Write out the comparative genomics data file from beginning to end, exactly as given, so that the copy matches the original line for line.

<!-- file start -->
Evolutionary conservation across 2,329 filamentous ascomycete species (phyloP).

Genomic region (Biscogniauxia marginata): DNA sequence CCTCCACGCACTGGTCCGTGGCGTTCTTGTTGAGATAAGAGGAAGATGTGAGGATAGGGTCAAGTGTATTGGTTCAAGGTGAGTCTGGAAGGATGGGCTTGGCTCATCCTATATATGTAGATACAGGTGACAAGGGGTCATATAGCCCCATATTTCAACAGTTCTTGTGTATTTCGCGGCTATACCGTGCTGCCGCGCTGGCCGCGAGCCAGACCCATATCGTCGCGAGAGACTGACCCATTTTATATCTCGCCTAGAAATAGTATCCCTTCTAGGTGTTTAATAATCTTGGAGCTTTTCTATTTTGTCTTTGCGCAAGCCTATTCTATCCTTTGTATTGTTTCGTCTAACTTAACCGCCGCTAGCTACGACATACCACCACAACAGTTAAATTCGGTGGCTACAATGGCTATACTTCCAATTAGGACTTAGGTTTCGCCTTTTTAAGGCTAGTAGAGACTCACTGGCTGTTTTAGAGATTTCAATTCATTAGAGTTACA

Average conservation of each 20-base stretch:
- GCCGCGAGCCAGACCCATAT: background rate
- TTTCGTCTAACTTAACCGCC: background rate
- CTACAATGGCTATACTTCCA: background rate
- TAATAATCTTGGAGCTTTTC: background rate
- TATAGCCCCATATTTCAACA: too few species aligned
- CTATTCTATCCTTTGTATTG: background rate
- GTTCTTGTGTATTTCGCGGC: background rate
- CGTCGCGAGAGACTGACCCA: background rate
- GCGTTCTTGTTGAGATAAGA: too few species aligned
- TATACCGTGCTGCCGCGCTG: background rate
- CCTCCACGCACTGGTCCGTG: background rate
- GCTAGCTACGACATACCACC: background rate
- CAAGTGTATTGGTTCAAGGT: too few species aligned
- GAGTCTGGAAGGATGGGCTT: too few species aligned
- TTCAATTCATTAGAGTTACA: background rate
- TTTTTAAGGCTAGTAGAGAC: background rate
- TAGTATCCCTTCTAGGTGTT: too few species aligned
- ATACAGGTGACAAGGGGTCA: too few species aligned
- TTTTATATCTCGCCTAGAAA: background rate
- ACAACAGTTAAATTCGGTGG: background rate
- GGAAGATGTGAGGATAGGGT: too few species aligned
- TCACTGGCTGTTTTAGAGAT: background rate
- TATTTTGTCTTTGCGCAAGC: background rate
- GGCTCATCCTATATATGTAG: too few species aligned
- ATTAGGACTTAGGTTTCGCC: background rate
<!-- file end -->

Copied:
Evolutionary conservation across 2,329 filamentous ascomycete species (phyloP).

Genomic region (Biscogniauxia marginata): DNA sequence CCTCCACGCACTGGTCCGTGGCGTTCTTGTTGAGATAAGAGGAAGATGTGAGGATAGGGTCAAGTGTATTGGTTCAAGGTGAGTCTGGAAGGATGGGCTTGGCTCATCCTATATATGTAGATACAGGTGACAAGGGGTCATATAGCCCCATATTTCAACAGTTCTTGTGTATTTCGCGGCTATACCGTGCTGCCGCGCTGGCCGCGAGCCAGACCCATATCGTCGCGAGAGACTGACCCATTTTATATCTCGCCTAGAAATAGTATCCCTTCTAGGTGTTTAATAATCTTGGAGCTTTTCTATTTTGTCTTTGCGCAAGCCTATTCTATCCTTTGTATTGTTTCGTCTAACTTAACCGCCGCTAGCTACGACATACCACCACAACAGTTAAATTCGGTGGCTACAATGGCTATACTTCCAATTAGGACTTAGGTTTCGCCTTTTTAAGGCTAGTAGAGACTCACTGGCTGTTTTAGAGATTTCAATTCATTAGAGTTACA

Average conservation of each 20-base stretch:
- GCCGCGAGCCAGACCCATAT: background rate
- TTTCGTCTAACTTAACCGCC: background rate
- CTACAATGGCTATACTTCCA: background rate
- TAATAATCTTGGAGCTTTTC: background rate
- TATAGCCCCATATTTCAACA: too few species aligned
- CTATTCTATCCTTTGTATTG: background rate
- GTTCTTGTGTATTTCGCGGC: background rate
- CGTCGCGAGAGACTGACCCA: background rate
- GCGTTCTTGTTGAGATAAGA: too few species aligned
- TATACCGTGCTGCCGCGCTG: background rate
- CCTCCACGCACTGGTCCGTG: background rate
- GCTAGCTACGACATACCACC: background rate
- CAAGTGTATTGGTTCAAGGT: too few species aligned
- GAGTCTGGAAGGATGGGCTT: too few species aligned
- TTCAATTCATTAGAGTTACA: background rate
- TTTTTAAGGCTAGTAGAGAC: background rate
- TAGTATCCCTTCTAGGTGTT: too few species aligned
- ATACAGGTGACAAGGGGTCA: too few species aligned
- TTTTATATCTCGCCTAGAAA: background rate
- ACAACAGTTAAATTCGGTGG: background rate
- GGAAGATGTGAGGATAGGGT: too few species aligned
- TCACTGGCTGTTTTAGAGAT: background rate
- TATTTTGTCTTTGCGCAAGC: background rate
- GGCTCATCCTATATATGTAG: too few species aligned
- ATTAGGACTTAGGTTTCGCC: background rate